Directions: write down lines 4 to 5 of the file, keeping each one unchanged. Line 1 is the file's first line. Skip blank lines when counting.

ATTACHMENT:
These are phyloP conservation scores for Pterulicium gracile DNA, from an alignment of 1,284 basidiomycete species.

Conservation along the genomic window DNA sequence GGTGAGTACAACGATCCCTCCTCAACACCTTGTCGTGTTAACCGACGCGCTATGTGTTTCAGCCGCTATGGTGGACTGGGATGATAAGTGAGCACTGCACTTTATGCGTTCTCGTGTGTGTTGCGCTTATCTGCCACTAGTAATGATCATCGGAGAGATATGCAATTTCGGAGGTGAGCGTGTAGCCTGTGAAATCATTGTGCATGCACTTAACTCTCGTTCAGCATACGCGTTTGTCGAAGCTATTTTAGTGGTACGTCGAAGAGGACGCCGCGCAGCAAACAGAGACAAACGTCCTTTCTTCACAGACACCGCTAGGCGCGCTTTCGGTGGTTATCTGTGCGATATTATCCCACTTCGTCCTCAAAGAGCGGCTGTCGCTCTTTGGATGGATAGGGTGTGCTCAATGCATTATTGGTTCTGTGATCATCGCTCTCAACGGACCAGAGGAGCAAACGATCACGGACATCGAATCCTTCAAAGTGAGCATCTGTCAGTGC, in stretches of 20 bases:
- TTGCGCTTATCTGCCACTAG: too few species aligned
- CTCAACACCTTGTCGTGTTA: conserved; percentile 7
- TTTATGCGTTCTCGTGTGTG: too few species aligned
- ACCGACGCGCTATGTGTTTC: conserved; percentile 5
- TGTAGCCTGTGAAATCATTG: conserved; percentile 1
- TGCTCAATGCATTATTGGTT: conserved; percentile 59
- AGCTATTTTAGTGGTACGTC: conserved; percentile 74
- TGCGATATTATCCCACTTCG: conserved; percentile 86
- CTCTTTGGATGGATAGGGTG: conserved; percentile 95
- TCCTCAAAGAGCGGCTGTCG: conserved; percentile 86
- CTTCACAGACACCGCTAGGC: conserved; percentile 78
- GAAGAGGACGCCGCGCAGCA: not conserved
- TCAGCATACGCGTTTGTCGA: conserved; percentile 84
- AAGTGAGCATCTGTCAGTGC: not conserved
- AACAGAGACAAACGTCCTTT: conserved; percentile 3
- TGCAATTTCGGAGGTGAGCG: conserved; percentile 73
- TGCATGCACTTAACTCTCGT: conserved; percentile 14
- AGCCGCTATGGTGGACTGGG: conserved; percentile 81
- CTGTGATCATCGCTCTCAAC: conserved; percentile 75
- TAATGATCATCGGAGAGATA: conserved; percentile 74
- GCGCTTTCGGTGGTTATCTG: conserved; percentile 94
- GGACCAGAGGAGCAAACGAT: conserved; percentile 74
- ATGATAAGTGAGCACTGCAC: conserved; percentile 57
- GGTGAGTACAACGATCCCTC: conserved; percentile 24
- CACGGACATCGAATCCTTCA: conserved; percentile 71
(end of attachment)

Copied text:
- CTCAACACCTTGTCGTGTTA: conserved; percentile 7
- TTTATGCGTTCTCGTGTGTG: too few species aligned